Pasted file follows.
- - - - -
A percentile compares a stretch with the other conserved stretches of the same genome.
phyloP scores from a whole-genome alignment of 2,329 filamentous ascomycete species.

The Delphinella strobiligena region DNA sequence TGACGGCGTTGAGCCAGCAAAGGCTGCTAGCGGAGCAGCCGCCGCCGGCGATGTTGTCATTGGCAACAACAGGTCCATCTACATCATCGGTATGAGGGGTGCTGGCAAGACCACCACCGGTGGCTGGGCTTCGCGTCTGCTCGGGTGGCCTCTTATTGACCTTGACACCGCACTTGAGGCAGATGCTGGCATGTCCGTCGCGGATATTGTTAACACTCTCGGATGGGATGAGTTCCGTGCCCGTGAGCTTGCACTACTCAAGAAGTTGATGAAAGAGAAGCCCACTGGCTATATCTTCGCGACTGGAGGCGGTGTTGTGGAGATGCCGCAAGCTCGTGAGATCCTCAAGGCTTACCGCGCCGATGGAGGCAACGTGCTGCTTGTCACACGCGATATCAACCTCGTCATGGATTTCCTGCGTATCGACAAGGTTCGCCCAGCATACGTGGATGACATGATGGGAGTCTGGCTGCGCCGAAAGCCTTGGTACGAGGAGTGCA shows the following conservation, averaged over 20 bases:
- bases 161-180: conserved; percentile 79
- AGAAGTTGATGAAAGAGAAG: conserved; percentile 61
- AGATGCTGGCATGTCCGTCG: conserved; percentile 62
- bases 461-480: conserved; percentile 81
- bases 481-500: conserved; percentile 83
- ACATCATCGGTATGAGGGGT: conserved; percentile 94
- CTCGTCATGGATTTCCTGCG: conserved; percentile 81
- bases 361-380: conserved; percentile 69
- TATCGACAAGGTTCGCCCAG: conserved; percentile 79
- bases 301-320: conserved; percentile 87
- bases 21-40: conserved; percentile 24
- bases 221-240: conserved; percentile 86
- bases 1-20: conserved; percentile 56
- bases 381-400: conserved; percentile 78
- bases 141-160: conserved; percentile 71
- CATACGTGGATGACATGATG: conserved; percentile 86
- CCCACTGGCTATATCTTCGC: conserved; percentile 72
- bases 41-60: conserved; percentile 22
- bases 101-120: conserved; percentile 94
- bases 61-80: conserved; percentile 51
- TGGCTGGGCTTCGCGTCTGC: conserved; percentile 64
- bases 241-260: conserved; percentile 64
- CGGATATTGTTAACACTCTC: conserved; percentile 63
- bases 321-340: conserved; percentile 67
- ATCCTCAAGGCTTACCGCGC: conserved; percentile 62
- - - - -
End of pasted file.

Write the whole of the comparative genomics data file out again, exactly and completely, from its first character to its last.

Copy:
A percentile compares a stretch with the other conserved stretches of the same genome.
phyloP scores from a whole-genome alignment of 2,329 filamentous ascomycete species.

The Delphinella strobiligena region DNA sequence TGACGGCGTTGAGCCAGCAAAGGCTGCTAGCGGAGCAGCCGCCGCCGGCGATGTTGTCATTGGCAACAACAGGTCCATCTACATCATCGGTATGAGGGGTGCTGGCAAGACCACCACCGGTGGCTGGGCTTCGCGTCTGCTCGGGTGGCCTCTTATTGACCTTGACACCGCACTTGAGGCAGATGCTGGCATGTCCGTCGCGGATATTGTTAACACTCTCGGATGGGATGAGTTCCGTGCCCGTGAGCTTGCACTACTCAAGAAGTTGATGAAAGAGAAGCCCACTGGCTATATCTTCGCGACTGGAGGCGGTGTTGTGGAGATGCCGCAAGCTCGTGAGATCCTCAAGGCTTACCGCGCCGATGGAGGCAACGTGCTGCTTGTCACACGCGATATCAACCTCGTCATGGATTTCCTGCGTATCGACAAGGTTCGCCCAGCATACGTGGATGACATGATGGGAGTCTGGCTGCGCCGAAAGCCTTGGTACGAGGAGTGCA shows the following conservation, averaged over 20 bases:
- bases 161-180: conserved; percentile 79
- AGAAGTTGATGAAAGAGAAG: conserved; percentile 61
- AGATGCTGGCATGTCCGTCG: conserved; percentile 62
- bases 461-480: conserved; percentile 81
- bases 481-500: conserved; percentile 83
- ACATCATCGGTATGAGGGGT: conserved; percentile 94
- CTCGTCATGGATTTCCTGCG: conserved; percentile 81
- bases 361-380: conserved; percentile 69
- TATCGACAAGGTTCGCCCAG: conserved; percentile 79
- bases 301-320: conserved; percentile 87
- bases 21-40: conserved; percentile 24
- bases 221-240: conserved; percentile 86
- bases 1-20: conserved; percentile 56
- bases 381-400: conserved; percentile 78
- bases 141-160: conserved; percentile 71
- CATACGTGGATGACATGATG: conserved; percentile 86
- CCCACTGGCTATATCTTCGC: conserved; percentile 72
- bases 41-60: conserved; percentile 22
- bases 101-120: conserved; percentile 94
- bases 61-80: conserved; percentile 51
- TGGCTGGGCTTCGCGTCTGC: conserved; percentile 64
- bases 241-260: conserved; percentile 64
- CGGATATTGTTAACACTCTC: conserved; percentile 63
- bases 321-340: conserved; percentile 67
- ATCCTCAAGGCTTACCGCGC: conserved; percentile 62